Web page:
“There are no clear rules on app lending in India. Right now, they are in a gray area,” said Nikhil Pahwa, a digital rights activist and editor of MediaNama, a Delhi-based tech policy publication.

‘UNILATERALLY DECIDED’

The four apps that violated Google’s payment term policy (10MinuteLoan, Ex-Money, StuCred and Extra Mudra) advertised 30-day loan terms on their apps and had been downloaded a total of at least 1.5 million times. .

Reuters flagged those apps on Google on December 18 and they were removed from the Play Store in India within four days.

In response to a query from Reuters about whether it had offered loans that required full payment in 60 days or less, StuCred said: “Google has unilaterally decided that fintech apps cannot be in its app store that have payouts in less than 30 days. days, even though there is no law. related thereto that would require such action on your (Google’s) part.”

Several other apps say in their Play Store listings that the minimum payment duration they offer is more than three months, but in reality their terms often range from seven to 15 days, according to the 15 borrowers and their screenshots.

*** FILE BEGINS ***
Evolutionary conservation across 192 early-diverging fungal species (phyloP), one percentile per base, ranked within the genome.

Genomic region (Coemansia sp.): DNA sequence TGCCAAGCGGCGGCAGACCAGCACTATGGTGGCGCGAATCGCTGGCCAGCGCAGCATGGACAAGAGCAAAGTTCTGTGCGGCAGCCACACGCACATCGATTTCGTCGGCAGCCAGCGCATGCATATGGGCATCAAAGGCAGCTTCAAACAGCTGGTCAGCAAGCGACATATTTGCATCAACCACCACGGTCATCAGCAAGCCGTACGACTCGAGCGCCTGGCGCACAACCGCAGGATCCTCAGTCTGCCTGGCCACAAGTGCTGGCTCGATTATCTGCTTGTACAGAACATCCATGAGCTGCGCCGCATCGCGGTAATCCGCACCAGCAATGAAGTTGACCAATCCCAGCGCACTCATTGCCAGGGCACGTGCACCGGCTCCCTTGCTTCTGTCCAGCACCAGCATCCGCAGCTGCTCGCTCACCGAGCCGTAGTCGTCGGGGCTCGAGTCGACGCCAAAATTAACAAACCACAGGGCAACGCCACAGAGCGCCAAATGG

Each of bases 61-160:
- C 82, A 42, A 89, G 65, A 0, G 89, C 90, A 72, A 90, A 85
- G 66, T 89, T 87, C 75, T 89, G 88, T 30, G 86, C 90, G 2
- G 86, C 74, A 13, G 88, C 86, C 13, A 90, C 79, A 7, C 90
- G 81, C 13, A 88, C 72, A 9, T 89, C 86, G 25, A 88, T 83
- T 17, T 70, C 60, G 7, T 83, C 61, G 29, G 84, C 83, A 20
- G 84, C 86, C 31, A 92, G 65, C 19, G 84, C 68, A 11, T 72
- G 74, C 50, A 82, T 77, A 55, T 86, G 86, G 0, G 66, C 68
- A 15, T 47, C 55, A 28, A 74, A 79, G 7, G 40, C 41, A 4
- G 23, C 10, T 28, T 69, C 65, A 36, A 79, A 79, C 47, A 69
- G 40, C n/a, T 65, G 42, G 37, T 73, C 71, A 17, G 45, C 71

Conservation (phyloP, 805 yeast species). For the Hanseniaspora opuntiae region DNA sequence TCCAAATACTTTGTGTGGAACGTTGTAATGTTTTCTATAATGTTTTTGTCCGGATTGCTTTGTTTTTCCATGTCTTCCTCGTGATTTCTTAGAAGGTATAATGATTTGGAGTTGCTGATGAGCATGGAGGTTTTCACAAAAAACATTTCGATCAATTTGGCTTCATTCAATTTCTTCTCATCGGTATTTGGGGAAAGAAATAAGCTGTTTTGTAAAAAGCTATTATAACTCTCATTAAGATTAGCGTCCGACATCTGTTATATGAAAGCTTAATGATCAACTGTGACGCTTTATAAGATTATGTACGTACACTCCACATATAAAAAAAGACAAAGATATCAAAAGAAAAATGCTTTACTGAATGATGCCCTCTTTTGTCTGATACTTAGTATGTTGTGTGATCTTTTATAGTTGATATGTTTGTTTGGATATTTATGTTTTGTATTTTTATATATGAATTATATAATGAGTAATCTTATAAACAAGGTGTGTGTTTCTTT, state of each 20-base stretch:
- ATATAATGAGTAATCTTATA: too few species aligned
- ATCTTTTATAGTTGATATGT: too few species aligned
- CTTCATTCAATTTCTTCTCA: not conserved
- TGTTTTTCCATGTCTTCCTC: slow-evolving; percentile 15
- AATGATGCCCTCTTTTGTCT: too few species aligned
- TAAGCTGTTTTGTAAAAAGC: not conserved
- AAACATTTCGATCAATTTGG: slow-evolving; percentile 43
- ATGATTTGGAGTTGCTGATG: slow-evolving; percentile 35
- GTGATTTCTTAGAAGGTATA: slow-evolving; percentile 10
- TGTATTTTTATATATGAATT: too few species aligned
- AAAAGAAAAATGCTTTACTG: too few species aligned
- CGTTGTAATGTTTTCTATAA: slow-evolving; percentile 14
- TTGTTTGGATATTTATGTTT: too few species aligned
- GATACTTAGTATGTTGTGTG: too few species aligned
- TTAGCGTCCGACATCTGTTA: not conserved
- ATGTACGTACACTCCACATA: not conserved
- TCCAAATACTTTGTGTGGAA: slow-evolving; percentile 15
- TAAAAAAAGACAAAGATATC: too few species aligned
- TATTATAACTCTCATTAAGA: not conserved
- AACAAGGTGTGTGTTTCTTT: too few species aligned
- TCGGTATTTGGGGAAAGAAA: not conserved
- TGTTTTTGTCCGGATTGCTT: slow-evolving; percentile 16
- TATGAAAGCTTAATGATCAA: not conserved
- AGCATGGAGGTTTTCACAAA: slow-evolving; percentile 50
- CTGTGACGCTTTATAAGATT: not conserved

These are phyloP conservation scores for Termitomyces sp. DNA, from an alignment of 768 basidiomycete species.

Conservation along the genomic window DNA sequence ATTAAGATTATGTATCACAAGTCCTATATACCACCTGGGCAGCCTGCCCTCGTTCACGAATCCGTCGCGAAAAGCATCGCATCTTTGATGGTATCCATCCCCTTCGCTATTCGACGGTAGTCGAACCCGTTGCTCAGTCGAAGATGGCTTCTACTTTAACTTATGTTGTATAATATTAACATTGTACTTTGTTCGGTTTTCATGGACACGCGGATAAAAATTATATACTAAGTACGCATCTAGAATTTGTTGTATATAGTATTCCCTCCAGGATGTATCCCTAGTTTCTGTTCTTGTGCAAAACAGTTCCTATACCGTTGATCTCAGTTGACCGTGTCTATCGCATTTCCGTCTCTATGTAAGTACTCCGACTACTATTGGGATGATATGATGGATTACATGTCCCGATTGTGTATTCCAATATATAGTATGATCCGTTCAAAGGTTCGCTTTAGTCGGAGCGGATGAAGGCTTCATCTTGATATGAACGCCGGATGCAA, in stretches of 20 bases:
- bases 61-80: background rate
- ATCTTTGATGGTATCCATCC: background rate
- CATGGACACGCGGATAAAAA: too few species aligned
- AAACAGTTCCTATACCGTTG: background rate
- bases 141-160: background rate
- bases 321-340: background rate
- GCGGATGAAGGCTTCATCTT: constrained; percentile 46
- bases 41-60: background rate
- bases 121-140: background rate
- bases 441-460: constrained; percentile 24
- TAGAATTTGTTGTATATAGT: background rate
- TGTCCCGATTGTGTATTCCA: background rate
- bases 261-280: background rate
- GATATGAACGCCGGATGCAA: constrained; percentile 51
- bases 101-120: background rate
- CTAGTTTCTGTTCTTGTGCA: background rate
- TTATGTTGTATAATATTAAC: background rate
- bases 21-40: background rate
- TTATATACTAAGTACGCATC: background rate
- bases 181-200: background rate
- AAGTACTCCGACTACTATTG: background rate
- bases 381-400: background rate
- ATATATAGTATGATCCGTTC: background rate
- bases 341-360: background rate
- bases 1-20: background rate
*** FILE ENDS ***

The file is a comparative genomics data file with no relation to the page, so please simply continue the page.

Those apps include CashBean, Moneed, iCredit, CashKey, RupeeFly, and RupeePlus, which have been downloaded a total of nearly 12 million times.

Moneed said he adhered to the RBI rules and any company that did not should not be allowed to do business. In response to a Reuters query about whether he had offered loans that required full payment in 60 days or less, he said: “We support 90-day repayment for the loan cycle.”

CashBean also said that it followed the RBI guidelines. “Our customer service lines are open to all of our borrowers at all times,” he added. He did not directly address a question about whether he offered loan terms of 60 days or less.

CashKey, iCredit, RupeeFly and RupeePlus did not respond to emails seeking comment and were not reachable by phone.

HARASSMENT INVESTIGATIONS

The loan application industry has separately drawn scrutiny from police who say they are investigating dozens of applications following the suicides of at least two borrowers in the past month after they and their families were allegedly harassed. by debt recovery agents.

Police have not released the identities of those under investigation.

Harassment for debt recovery is prohibited under RBI rules, which state that collection agents may not harass borrowers by “constantly harassing” them or by contacting family members or acquaintances.

Reuters’ review of 50 popular lending apps available on Google Play found that nearly all of them require borrowers to give them permission to access their phone contacts.

Mahesh Dommati, a 28-year-old tech worker from Hyderabad who lost his job during the COVID-19 lockdown, was unable to repay the Rs 6,000 loan he had taken from an app called Slice. He said recovery agents used his contact list to repeatedly call his family and friends, demanding that they pay on his behalf.

Slice said he complied with RBI rules and did not engage in harassment. (Reporting by Nupur Anand; additional reporting by Jatindra Dash and Sudarshan Varadhan; Editing by Euan Rocha and Pravin Char)